I know, I know, we’ve all dreaded those boring classes in school and wondered “Why do I need to learn this? I’m never going to use this in real life.” Well, for those of you who are wondering how did a reality TV host become president, go ask your social studies teacher. The electoral process in America is weird, confusing and yet fascinating at the same time. Once you better understand how presidents are elected, you will soon appreciate and understand that every single vote counts. Donald Trump is also likely to become one of the most powerful presidents in history because the Republicans also control the House, Senate and the Supreme Court. If you don’t know what that means, you know what I’m going to say…go ask your social studies teacher.

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Learn a Vocational Skill

Part of Trump’s plan to “Make America Great Again” is to bring back a lot of the manufacturing jobs that have left this country for cheaper labor overseas.  If Trump gets his way with changing our existing fair trade acts, you will likely see more factories open here in the states, possibly creating more jobs that require skills working with your hands. Over the past few years, the country has shifted towards creating more jobs in the business and technology sectors which require computer, management and design skills. However, if there is a resurgence in American made products, there will likely be a new demand for people with skills learned from vocational schools. Expect to see an increase in blue collar jobs and a demand for skills such as manufacturing, engineering, construction, agriculture, farming, architecture and auto-mechanics.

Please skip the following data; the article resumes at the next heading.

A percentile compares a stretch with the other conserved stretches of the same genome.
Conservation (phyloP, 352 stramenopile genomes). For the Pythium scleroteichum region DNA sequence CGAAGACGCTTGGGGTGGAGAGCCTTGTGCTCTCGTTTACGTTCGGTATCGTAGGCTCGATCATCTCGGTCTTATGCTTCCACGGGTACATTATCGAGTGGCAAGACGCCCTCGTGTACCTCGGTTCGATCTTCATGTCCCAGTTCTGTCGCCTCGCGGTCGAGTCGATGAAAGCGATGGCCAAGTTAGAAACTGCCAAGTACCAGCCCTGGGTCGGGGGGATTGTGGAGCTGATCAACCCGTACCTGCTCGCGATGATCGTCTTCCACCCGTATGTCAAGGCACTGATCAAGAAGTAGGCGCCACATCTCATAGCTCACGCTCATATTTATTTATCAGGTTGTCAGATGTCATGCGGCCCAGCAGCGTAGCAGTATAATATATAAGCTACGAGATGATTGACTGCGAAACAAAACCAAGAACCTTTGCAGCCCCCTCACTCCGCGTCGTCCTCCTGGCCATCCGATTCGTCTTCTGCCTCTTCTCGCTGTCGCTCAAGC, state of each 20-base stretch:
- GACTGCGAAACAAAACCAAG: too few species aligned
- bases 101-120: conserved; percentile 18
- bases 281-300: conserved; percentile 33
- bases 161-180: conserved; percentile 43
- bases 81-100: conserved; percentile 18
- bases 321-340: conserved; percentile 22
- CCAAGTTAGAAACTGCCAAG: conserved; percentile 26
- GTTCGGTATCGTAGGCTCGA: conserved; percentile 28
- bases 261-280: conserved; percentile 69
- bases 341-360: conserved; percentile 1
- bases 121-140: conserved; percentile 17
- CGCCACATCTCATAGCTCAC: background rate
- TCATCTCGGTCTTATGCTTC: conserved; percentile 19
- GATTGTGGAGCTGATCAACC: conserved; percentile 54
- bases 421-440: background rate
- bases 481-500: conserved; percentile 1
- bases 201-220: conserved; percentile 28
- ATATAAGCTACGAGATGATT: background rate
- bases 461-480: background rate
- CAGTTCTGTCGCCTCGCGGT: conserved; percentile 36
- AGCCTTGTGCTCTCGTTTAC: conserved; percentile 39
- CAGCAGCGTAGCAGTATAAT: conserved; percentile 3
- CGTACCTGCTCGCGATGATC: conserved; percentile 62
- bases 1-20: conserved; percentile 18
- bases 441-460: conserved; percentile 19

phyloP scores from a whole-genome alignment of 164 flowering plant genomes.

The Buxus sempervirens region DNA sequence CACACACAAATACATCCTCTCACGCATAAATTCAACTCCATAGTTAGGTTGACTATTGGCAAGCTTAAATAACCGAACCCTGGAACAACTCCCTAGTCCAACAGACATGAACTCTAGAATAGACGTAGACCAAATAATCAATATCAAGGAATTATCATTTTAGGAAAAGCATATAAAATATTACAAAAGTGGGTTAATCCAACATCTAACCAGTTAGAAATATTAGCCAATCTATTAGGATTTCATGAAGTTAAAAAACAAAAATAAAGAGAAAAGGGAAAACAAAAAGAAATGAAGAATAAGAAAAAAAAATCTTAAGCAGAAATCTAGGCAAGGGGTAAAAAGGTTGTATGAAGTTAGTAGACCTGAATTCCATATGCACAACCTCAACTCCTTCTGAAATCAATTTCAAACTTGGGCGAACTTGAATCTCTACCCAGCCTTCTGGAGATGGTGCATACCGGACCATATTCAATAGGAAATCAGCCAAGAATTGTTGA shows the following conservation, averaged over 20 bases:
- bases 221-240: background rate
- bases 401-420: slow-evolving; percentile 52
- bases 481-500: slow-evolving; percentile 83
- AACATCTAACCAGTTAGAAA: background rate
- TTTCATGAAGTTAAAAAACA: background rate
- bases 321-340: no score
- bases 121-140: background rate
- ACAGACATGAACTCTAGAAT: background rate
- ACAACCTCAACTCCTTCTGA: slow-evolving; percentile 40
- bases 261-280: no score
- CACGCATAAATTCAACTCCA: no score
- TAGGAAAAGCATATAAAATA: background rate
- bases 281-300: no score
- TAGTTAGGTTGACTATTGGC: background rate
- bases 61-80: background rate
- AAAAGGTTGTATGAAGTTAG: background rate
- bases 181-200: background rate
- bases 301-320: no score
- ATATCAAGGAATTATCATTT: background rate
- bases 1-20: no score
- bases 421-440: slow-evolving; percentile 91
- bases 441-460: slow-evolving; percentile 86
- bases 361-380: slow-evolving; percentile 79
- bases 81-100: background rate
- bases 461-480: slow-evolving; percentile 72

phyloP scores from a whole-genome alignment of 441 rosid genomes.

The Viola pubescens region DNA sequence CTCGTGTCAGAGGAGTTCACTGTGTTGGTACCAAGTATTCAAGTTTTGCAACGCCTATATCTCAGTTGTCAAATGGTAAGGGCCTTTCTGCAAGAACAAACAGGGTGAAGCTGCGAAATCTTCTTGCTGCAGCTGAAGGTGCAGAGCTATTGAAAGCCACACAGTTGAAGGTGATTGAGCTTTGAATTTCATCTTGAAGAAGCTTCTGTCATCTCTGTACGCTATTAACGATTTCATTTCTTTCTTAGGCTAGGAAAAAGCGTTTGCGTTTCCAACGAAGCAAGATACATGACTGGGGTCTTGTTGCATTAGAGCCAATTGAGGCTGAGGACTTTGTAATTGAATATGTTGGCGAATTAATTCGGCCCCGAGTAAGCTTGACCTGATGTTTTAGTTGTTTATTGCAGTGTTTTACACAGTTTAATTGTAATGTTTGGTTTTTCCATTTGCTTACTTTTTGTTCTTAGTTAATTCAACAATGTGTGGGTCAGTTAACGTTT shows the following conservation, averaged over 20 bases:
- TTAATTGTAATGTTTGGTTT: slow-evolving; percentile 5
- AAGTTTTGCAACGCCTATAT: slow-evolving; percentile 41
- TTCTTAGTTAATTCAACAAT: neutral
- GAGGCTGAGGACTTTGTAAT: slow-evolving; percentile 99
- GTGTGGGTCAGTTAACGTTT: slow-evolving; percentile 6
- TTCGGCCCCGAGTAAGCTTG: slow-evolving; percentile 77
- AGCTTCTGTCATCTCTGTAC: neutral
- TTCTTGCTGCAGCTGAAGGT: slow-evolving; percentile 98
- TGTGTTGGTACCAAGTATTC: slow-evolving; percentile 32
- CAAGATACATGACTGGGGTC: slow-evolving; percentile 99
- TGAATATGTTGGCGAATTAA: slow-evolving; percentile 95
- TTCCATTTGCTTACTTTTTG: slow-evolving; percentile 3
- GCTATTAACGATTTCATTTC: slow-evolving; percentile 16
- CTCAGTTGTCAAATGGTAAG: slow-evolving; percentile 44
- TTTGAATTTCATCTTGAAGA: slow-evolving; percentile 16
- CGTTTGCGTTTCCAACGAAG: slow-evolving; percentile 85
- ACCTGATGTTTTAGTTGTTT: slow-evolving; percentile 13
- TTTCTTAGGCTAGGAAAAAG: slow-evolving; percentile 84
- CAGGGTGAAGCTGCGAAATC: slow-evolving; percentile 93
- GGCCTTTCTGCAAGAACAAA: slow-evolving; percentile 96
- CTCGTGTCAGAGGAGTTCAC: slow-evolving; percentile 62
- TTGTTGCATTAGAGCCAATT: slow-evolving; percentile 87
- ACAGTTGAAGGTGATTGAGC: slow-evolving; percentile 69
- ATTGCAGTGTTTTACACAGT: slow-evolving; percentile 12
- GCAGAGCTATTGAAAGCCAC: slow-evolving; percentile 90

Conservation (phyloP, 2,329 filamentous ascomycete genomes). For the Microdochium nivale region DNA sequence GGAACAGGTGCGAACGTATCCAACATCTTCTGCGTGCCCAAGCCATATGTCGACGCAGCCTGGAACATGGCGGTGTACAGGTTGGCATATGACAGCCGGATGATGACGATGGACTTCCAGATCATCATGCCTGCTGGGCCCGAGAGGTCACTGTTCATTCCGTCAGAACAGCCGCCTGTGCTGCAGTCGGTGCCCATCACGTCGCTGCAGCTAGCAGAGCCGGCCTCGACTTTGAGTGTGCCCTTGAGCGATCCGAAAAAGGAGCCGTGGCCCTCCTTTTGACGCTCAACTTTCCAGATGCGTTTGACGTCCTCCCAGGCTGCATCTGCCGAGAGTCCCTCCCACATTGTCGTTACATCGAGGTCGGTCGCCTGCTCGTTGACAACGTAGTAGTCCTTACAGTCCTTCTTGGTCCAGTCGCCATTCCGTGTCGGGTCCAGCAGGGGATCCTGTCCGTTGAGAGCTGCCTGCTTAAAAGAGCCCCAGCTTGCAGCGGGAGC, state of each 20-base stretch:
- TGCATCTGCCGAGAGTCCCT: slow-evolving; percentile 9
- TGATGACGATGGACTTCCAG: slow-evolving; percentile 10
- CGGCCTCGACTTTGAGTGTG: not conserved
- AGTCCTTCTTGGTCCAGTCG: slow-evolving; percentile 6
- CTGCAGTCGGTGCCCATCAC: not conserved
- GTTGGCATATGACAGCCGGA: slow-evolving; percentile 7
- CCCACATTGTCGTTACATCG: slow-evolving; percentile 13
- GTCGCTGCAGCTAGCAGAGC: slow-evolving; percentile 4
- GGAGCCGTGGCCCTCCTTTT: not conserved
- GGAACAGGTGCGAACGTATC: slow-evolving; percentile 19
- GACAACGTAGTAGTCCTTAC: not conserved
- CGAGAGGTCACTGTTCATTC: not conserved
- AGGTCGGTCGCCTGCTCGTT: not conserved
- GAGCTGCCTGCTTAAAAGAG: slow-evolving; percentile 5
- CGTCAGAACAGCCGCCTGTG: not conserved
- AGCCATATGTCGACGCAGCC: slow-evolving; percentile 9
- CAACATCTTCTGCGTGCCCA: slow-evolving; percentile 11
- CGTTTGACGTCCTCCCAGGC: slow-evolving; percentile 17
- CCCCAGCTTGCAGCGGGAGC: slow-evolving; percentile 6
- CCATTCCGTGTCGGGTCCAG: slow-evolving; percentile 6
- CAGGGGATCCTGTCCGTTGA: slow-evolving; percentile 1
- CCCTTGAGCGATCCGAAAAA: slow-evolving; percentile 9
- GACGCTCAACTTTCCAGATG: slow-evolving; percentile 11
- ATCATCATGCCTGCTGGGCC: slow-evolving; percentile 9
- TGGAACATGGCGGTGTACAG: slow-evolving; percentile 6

VW-Chattanooga-e1391473102460


Learn Debate Skills and Articulate your Point of View

Violence fills the void left by a lack of words. Many people are either feeling overjoyed and redeemed or are left feeling frustrated, afraid and angry as a result of the 2016 Presidential election. The country is more divided today, it feels, than any other time in recent history. You are almost guaranteed to encounter someone who is on the opposite side of the spectrum from you and will likely and loudly brag about everything you stand against.